By Ellen Lenox Smith.
Recently, I watched a friend wait as her father in law’s life slowly came to closure. Hope was all gone for healing and it became clear the end was inevitable. The process he went through was extremely painful and thus heartbreaking for him, their family and friends. It was so difficult to care about someone and not able to help alleviate the pain and loss a dying person experiences. You want to comfort and alleviate the pain, but that isn’t always possible.
As I listened, talked and cared about her in this process, I couldn’t help but think about my own immortality. Living with two incurable conditions, I know there is a good chance that life will come to closure sooner than most my age. Numerous times, I have had breathing episodes that leave me temporarily catatonic. The horror these episodes have placed on my family is just heartbreaking. I don’t want to make them nervous about my safety, my future and concerns that life will suddenly take that turn of no return.
Watching them enter him into Hospice at home, I thought about if this would ever even be an option for me. A few years ago, before having neck fusion, when my life was on the line, my doctor attempted to get me into the Hospice program. However, I could not accept the use of the requirement of only using their physical therapist. With Ehlers-Danlos Syndrome, manual physical therapy is the safe way for helping the subluxations, which is not the type of physical therapy brought into your home. I have already had two surgical repairs from mistakes and a more aggressive approach used with a regular PT. So, due to this, I failed hospice and then also palliative care, for the same reason. I could not agree to use a PT without them having the understanding on how to safely help me. That, itself, could create serious added health issues. So here I was, unable to be provided the comfort and care like others, but fortunately, the two neck surgeries have given me a much safer lease on life.
How sad it is to have to have those obstacles living with a rare and misunderstood condition, all the way to the ending of life. Due to not being able to metabolize any opiate, I will not be able to use morphine, the common medication used to ease the pain and help with the transition for the dying patient when involved with Hospice. Both of my parents had peaceful endings due to Hospice and morphine that was administered. When my time comes closer, this will not be an option, for being reactive to morphine would not help but instead cause reactions. So, will they be willing and be allowed to help me with one of the two only pain medications my body can metabolize – ketamine and cannabis, both still considered controversial by many? And if not, where will this leave me? The thought that this battle of understanding and finding compassion will potentially continue until the end of life is a bit heartbreaking and unnerving.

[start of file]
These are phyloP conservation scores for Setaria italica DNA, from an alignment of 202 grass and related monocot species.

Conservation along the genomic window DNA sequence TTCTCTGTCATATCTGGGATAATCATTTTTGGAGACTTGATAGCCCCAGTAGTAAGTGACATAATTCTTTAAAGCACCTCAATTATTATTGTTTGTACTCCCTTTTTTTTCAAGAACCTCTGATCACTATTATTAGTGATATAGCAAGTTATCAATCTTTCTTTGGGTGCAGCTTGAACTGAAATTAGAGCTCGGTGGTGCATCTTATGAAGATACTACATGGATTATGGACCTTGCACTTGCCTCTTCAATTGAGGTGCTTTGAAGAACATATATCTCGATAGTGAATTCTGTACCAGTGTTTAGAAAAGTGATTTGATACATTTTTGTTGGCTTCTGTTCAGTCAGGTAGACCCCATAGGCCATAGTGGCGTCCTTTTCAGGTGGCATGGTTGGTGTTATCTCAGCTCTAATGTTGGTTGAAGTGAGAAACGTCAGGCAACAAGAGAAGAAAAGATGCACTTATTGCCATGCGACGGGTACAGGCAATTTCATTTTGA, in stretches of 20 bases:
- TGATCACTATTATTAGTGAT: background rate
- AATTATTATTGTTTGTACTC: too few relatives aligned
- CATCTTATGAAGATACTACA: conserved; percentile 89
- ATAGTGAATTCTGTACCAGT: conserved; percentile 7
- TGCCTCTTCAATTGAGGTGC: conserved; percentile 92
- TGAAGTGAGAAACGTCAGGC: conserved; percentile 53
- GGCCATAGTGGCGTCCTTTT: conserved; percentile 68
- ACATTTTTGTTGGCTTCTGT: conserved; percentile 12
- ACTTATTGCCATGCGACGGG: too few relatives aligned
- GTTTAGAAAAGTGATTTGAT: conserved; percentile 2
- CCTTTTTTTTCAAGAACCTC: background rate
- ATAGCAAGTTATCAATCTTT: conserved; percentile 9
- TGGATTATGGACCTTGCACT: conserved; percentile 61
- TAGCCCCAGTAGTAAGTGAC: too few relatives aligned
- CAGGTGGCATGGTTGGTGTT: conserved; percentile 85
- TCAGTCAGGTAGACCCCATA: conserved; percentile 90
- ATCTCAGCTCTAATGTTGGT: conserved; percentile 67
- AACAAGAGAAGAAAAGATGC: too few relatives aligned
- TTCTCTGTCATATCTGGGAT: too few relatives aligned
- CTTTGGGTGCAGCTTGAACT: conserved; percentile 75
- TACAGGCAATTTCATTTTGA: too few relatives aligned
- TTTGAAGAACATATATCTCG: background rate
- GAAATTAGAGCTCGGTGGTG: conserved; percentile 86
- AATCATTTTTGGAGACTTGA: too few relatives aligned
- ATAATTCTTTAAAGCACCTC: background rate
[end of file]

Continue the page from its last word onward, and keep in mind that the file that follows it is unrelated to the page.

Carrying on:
This recent experience made my mind drift back to a movie that mesmerized me when I was younger, called: They Shoot Horses, Don’t They? The theme dealt with how we are able to make that heartbreaking decision to put an animal down when suffering is to the point that there is no quality of life left and no more hope. But what about us? What can we do to offer ourselves hope for a peaceful transition? It is heartbreaking to watch people having to suffer, some very intensely, as the days go by with this difficult process. We all have to learn to find our peace with the process of closure of life and be grateful when one is able to transition peacefully.
Life is a Balance of holding on and letting go
– Rumi –
Via (The Minds Journal)
May life be kind to you.
Ellen Lenox Smith
Ellen Lenox Smith and her husband Stuart live in Rhode Island. They are co-directors for medical cannabis advocacy for the U.S. Pain Foundation, along with Ellen on the board and they both also serve as board members for the Rhode Island Patient Advocacy Coalition. For more information about medical cannabis visit their website. https://ellenandstuartsmith.squarespace.com/
Author of: It Hurts Like Hell!: I Live With Pain– And Have a Good Life, Anyway, and My Life as a Service Dog!
The information in this column should not be considered as professional medical advice, diagnosis or treatment. It is for informational purposes only and represents the author’s opinions alone. It does not inherently express or reflect the views, opinions and/or positions of National Pain Report.